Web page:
I just saw a show on, I think it was NOVA, about research being done on Gamma Ray Bursts. While no one seems quite ready to say for sure, one of the more widely accepted theories seems to be that these are very very large stars that are suddenly and catastrophically collapsing into black holes, releasing a enormous burst of gamma ray energy in the process. The show indicated that all of these bursts, of which they detect almost one a day now, are located very far away in distant galaxies, and yet they are so powerful that they still outshine any other gamma ray source in the sky when they occur. It was suggested that the energy release from such an event, if it were to occur within our own galaxy, even several hundred light years away, would be enough to effectively broil and sterilize the surface of the earth.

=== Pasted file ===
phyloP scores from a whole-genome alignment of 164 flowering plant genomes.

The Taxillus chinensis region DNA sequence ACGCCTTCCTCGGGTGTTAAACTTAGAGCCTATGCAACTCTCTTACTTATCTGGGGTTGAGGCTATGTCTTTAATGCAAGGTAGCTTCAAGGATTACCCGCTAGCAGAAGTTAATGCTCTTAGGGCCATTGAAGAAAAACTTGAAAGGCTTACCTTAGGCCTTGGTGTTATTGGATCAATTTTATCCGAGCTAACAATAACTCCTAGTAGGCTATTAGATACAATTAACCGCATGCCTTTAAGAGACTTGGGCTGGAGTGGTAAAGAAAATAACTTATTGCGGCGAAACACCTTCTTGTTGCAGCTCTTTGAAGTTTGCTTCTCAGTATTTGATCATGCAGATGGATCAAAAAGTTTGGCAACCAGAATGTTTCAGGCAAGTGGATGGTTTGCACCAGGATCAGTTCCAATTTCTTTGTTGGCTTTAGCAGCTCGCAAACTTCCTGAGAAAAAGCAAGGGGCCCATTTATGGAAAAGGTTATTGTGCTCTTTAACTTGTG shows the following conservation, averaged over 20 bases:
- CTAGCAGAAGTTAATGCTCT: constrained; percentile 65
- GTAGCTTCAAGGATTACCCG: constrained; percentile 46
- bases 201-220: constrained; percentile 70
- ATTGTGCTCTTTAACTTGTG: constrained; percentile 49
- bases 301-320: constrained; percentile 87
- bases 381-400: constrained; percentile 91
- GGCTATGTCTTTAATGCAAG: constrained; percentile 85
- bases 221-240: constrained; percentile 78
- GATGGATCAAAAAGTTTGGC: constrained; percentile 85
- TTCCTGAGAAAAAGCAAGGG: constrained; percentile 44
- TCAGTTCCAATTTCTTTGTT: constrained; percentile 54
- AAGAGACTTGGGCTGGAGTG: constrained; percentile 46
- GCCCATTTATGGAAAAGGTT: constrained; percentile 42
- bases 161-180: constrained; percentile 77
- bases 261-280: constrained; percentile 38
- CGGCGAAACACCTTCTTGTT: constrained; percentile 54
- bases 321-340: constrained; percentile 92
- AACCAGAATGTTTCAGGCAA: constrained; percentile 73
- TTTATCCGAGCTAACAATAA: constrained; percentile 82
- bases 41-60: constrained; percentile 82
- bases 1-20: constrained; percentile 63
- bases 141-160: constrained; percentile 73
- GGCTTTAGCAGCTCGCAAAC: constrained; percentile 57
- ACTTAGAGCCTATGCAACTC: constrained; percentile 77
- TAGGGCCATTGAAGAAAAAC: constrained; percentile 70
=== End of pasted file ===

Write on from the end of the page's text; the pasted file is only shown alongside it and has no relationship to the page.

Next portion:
What I am curious about, is why these events seem relatively common outside our own galaxy and yet never occur closer to home. Not that I'm complaining, mind you. But it does make me a little nervous- a star exlploding so violently that the gamma radiaiton could fry us even from several 100 light years distance?